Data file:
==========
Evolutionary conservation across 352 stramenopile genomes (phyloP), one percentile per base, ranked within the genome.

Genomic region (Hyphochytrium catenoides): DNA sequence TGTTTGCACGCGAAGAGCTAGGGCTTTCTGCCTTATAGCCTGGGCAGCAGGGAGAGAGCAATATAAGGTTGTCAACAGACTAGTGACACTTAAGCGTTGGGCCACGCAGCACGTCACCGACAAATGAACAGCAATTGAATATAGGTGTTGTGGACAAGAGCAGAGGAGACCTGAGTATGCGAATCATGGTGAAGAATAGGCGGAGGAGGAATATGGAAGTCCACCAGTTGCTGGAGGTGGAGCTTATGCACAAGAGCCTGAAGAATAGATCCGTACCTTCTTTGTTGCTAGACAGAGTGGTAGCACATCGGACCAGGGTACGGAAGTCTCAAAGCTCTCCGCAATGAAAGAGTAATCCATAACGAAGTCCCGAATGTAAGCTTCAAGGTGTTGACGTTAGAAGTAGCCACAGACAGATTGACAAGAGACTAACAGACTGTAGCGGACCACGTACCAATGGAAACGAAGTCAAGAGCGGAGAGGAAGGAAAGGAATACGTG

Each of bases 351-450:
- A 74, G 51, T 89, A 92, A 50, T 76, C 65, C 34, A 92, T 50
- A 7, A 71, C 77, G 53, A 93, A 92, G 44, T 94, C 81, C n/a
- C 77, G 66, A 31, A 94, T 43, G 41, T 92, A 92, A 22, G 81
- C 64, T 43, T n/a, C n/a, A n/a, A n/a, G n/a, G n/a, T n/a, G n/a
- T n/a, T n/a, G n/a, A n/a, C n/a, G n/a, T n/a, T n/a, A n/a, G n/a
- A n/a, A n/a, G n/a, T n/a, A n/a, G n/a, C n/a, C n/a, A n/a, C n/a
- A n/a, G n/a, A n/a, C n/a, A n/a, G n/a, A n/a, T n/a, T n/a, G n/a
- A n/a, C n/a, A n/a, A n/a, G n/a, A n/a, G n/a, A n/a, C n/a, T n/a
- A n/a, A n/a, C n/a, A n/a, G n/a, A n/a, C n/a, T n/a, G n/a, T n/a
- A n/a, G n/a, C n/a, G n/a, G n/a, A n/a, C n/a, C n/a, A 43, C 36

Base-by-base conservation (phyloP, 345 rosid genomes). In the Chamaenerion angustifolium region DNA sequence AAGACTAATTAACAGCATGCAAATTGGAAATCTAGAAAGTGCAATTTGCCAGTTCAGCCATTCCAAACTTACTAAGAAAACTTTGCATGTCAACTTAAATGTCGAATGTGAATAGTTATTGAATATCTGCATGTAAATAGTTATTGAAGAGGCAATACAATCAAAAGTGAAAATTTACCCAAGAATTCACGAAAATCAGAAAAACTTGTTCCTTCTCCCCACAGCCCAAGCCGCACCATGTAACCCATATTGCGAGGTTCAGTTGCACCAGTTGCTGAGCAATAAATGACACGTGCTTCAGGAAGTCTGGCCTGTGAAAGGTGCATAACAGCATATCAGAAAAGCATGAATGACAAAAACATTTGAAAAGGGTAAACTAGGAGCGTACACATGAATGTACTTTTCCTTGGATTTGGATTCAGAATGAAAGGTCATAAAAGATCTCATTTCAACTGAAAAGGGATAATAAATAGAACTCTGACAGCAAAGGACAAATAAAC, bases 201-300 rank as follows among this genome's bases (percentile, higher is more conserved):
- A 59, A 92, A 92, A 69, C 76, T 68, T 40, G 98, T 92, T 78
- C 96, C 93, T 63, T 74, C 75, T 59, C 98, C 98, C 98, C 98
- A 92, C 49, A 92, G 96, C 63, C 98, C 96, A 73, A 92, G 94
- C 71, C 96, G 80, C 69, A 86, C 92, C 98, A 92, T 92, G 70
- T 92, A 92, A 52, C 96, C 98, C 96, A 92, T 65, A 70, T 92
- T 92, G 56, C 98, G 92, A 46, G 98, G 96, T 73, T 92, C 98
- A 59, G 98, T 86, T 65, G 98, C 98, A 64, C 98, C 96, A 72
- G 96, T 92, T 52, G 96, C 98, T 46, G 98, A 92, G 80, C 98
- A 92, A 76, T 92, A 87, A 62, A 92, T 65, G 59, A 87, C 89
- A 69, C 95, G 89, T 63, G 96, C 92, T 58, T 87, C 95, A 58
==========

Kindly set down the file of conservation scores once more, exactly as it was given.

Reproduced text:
Evolutionary conservation across 352 stramenopile genomes (phyloP), one percentile per base, ranked within the genome.

Genomic region (Hyphochytrium catenoides): DNA sequence TGTTTGCACGCGAAGAGCTAGGGCTTTCTGCCTTATAGCCTGGGCAGCAGGGAGAGAGCAATATAAGGTTGTCAACAGACTAGTGACACTTAAGCGTTGGGCCACGCAGCACGTCACCGACAAATGAACAGCAATTGAATATAGGTGTTGTGGACAAGAGCAGAGGAGACCTGAGTATGCGAATCATGGTGAAGAATAGGCGGAGGAGGAATATGGAAGTCCACCAGTTGCTGGAGGTGGAGCTTATGCACAAGAGCCTGAAGAATAGATCCGTACCTTCTTTGTTGCTAGACAGAGTGGTAGCACATCGGACCAGGGTACGGAAGTCTCAAAGCTCTCCGCAATGAAAGAGTAATCCATAACGAAGTCCCGAATGTAAGCTTCAAGGTGTTGACGTTAGAAGTAGCCACAGACAGATTGACAAGAGACTAACAGACTGTAGCGGACCACGTACCAATGGAAACGAAGTCAAGAGCGGAGAGGAAGGAAAGGAATACGTG

Each of bases 351-450:
- A 74, G 51, T 89, A 92, A 50, T 76, C 65, C 34, A 92, T 50
- A 7, A 71, C 77, G 53, A 93, A 92, G 44, T 94, C 81, C n/a
- C 77, G 66, A 31, A 94, T 43, G 41, T 92, A 92, A 22, G 81
- C 64, T 43, T n/a, C n/a, A n/a, A n/a, G n/a, G n/a, T n/a, G n/a
- T n/a, T n/a, G n/a, A n/a, C n/a, G n/a, T n/a, T n/a, A n/a, G n/a
- A n/a, A n/a, G n/a, T n/a, A n/a, G n/a, C n/a, C n/a, A n/a, C n/a
- A n/a, G n/a, A n/a, C n/a, A n/a, G n/a, A n/a, T n/a, T n/a, G n/a
- A n/a, C n/a, A n/a, A n/a, G n/a, A n/a, G n/a, A n/a, C n/a, T n/a
- A n/a, A n/a, C n/a, A n/a, G n/a, A n/a, C n/a, T n/a, G n/a, T n/a
- A n/a, G n/a, C n/a, G n/a, G n/a, A n/a, C n/a, C n/a, A 43, C 36

Base-by-base conservation (phyloP, 345 rosid genomes). In the Chamaenerion angustifolium region DNA sequence AAGACTAATTAACAGCATGCAAATTGGAAATCTAGAAAGTGCAATTTGCCAGTTCAGCCATTCCAAACTTACTAAGAAAACTTTGCATGTCAACTTAAATGTCGAATGTGAATAGTTATTGAATATCTGCATGTAAATAGTTATTGAAGAGGCAATACAATCAAAAGTGAAAATTTACCCAAGAATTCACGAAAATCAGAAAAACTTGTTCCTTCTCCCCACAGCCCAAGCCGCACCATGTAACCCATATTGCGAGGTTCAGTTGCACCAGTTGCTGAGCAATAAATGACACGTGCTTCAGGAAGTCTGGCCTGTGAAAGGTGCATAACAGCATATCAGAAAAGCATGAATGACAAAAACATTTGAAAAGGGTAAACTAGGAGCGTACACATGAATGTACTTTTCCTTGGATTTGGATTCAGAATGAAAGGTCATAAAAGATCTCATTTCAACTGAAAAGGGATAATAAATAGAACTCTGACAGCAAAGGACAAATAAAC, bases 201-300 rank as follows among this genome's bases (percentile, higher is more conserved):
- A 59, A 92, A 92, A 69, C 76, T 68, T 40, G 98, T 92, T 78
- C 96, C 93, T 63, T 74, C 75, T 59, C 98, C 98, C 98, C 98
- A 92, C 49, A 92, G 96, C 63, C 98, C 96, A 73, A 92, G 94
- C 71, C 96, G 80, C 69, A 86, C 92, C 98, A 92, T 92, G 70
- T 92, A 92, A 52, C 96, C 98, C 96, A 92, T 65, A 70, T 92
- T 92, G 56, C 98, G 92, A 46, G 98, G 96, T 73, T 92, C 98
- A 59, G 98, T 86, T 65, G 98, C 98, A 64, C 98, C 96, A 72
- G 96, T 92, T 52, G 96, C 98, T 46, G 98, A 92, G 80, C 98
- A 92, A 76, T 92, A 87, A 62, A 92, T 65, G 59, A 87, C 89
- A 69, C 95, G 89, T 63, G 96, C 92, T 58, T 87, C 95, A 58